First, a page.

The George Washington Montgomery Family of Ooltewah, Tennessee

 

George Washington Montgomery [GWM] (1841-1914) was born near Ooltewah, Tennessee.  He was one of ten children (seven girls and three boys).  His father, George Montgomery [GM] (1799-1891), and mother, Sarah WELLS Montgomery (1801-1878), lived on a farm near Snow Hill.  GM and Sarah are buried at the Montgomery cemetery near Snow Hill along with a son, daughter, and daughter-in-law.  All of the boys served in the same company of the First (Carter’s) Tennessee Cavalry (confederate) during the Civil War.  The family was Scotch-Irish.

 

 

GWM married Elizabeth Jane PRATCHARD Montgomery (1854-1944) in Chattanooga on December 22, 1870.  They had ten children (three girls and seven boys).  GWM was a county trustee of James County (1878-1880) before moving the family to Grayson County, Texas in the early 1880s.  The family moved thereafter to Indian Territory, then back to Grayson County, and finally to Hobart, Oklahoma.

 

 GWM’s father is listed on the McMinn County tax lists 1829-32 and moved to Hamilton County from McMinn County by at least 1839 when he purchased land in the Ocoee District.

 

Through a DNA Surname Project of the Clan Montgomery Society International, a living male descendant of GWM has been directly linked to a Montgomery family line starting with Thomas Montgomery (1752-1827).  Thomas and his new wife, Mary Patton (1752-1831), immigrated to America from Northern Ireland in about 1768 and moved to Washington County, Pennsylvania (southwest corner of the state).  He fought in the Revolutionary War and thereafter moved to Blount County Tennessee about 1791.  Thereafter the family records are incomplete as to documented lineage between Thomas and GM.  Thomas’ son “Geo W” (1779-1833?) was probably the father of George [GM]; “Geo W” moved south from Blount County toward Monroe County.  There has been a ‘George’ in every generation of the family since “Geo W.”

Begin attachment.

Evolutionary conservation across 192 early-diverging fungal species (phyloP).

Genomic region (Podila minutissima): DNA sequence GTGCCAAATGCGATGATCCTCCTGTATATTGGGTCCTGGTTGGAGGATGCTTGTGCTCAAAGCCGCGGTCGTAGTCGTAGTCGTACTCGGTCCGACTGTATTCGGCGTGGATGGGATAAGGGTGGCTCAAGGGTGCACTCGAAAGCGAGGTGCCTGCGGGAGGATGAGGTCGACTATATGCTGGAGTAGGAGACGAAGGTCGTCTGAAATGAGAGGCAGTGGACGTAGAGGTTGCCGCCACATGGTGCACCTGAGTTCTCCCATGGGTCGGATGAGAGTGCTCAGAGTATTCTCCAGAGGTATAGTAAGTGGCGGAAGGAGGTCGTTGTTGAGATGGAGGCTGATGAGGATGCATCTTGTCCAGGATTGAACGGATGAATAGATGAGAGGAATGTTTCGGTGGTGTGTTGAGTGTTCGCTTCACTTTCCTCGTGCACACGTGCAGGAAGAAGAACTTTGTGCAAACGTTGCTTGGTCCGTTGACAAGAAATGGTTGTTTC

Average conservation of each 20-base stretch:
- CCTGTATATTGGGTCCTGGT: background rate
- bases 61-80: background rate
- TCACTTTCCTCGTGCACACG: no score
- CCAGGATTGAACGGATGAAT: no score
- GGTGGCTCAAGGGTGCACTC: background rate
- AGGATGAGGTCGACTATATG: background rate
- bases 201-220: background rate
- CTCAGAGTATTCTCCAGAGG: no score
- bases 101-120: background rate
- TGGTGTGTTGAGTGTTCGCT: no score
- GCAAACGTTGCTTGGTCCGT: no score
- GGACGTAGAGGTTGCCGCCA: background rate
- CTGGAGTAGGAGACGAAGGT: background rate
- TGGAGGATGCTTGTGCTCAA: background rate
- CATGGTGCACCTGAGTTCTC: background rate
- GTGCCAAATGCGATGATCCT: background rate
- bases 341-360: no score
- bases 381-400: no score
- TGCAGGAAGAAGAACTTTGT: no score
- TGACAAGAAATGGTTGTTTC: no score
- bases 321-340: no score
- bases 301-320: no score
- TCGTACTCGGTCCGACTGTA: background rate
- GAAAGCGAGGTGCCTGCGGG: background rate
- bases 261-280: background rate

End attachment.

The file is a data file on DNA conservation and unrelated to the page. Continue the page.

Elizabeth Jane PRATCHARD Montgomery (EJM) lived in Chattanooga during the Civil War.  She observed first hand the “battle in the clouds.”  Her father, James McFarland Pratchard (1826-1870) had come from South Carolina to the area and married Nancy Ann MAYSEY (1818-1895).  Both are buried at the Brainerd UMC cemetery in Chattanooga.  After the Civil War, he was appointed with others to "view, mark, and lay off" a public road from the top of Missionary Ridge near Rossville, to Bird's Mill, and thereafter was appointed overseer of the public road of the second class from Bird's Mill to western base of Missionary Ridge, on road leading toward Chattanooga.

 

Compiled and Submitted by
Keith Ott
ottkeith@yahoo.com